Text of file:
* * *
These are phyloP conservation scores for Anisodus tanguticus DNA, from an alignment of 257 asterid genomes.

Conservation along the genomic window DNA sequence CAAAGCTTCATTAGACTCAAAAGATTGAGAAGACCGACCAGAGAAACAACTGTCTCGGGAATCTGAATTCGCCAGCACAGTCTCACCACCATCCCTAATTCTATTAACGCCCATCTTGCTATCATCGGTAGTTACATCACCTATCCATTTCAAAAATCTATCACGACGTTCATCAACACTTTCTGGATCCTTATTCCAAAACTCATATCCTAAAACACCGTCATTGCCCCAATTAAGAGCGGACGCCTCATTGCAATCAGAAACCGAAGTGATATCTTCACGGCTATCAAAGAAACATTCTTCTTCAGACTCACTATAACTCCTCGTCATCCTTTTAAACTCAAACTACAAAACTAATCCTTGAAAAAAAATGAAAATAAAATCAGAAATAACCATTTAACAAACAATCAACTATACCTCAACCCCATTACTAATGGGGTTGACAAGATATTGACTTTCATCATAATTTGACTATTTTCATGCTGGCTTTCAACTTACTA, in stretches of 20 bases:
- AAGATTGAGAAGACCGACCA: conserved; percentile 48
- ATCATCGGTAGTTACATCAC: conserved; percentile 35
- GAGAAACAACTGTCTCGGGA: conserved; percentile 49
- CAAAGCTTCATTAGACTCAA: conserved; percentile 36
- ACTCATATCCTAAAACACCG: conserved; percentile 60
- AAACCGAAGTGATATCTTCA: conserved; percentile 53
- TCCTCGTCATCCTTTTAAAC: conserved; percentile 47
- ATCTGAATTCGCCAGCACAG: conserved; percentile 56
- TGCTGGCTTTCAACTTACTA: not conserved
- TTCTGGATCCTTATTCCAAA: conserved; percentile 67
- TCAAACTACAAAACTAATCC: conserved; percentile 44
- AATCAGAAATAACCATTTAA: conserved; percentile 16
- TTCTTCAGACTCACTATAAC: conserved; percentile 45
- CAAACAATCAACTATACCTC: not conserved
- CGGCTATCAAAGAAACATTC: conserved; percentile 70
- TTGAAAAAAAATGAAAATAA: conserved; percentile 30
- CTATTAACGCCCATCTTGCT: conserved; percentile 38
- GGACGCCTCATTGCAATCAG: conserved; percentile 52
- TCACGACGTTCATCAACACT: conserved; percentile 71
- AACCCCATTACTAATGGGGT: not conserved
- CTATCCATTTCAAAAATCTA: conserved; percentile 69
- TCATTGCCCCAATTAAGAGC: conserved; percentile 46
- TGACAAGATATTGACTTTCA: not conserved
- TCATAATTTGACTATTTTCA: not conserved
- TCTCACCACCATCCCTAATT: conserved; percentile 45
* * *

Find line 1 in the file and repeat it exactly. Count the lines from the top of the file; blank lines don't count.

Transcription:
These are phyloP conservation scores for Anisodus tanguticus DNA, from an alignment of 257 asterid genomes.